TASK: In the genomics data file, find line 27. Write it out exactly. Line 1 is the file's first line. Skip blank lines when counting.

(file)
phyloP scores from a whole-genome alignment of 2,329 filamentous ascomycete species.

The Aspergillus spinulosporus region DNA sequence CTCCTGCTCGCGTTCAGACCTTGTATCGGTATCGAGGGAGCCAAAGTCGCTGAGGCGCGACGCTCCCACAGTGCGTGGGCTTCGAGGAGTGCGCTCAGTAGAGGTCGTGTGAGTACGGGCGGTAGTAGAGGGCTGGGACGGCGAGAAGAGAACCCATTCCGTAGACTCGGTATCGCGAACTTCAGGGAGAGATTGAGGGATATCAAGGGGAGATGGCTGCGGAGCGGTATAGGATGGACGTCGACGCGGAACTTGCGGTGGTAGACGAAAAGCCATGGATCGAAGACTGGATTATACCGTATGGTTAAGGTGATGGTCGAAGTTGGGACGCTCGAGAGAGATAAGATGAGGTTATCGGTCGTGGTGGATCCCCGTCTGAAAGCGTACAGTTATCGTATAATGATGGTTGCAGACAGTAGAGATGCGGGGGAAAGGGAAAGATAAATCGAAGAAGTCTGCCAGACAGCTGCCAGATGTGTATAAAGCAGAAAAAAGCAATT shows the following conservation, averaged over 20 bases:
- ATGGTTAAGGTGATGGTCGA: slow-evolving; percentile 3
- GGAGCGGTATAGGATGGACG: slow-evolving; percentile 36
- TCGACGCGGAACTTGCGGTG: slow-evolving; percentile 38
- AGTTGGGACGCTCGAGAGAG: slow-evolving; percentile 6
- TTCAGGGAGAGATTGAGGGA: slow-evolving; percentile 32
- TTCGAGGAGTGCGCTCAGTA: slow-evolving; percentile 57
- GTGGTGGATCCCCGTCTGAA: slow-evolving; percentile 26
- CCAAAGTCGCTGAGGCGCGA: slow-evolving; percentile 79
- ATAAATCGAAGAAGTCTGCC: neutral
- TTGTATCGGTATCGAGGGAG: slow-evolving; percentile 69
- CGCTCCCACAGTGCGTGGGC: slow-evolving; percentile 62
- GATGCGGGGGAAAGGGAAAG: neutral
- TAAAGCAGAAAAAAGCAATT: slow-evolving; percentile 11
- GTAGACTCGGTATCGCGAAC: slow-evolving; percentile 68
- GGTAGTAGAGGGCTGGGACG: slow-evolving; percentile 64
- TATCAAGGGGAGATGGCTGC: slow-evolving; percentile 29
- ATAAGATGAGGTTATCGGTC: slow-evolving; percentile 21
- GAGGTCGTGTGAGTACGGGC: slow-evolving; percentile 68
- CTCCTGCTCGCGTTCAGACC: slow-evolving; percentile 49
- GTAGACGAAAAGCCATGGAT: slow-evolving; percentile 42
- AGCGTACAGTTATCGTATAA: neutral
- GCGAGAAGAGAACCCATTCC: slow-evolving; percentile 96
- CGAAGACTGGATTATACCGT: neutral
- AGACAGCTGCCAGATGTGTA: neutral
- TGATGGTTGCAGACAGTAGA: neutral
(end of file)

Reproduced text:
- TGATGGTTGCAGACAGTAGA: neutral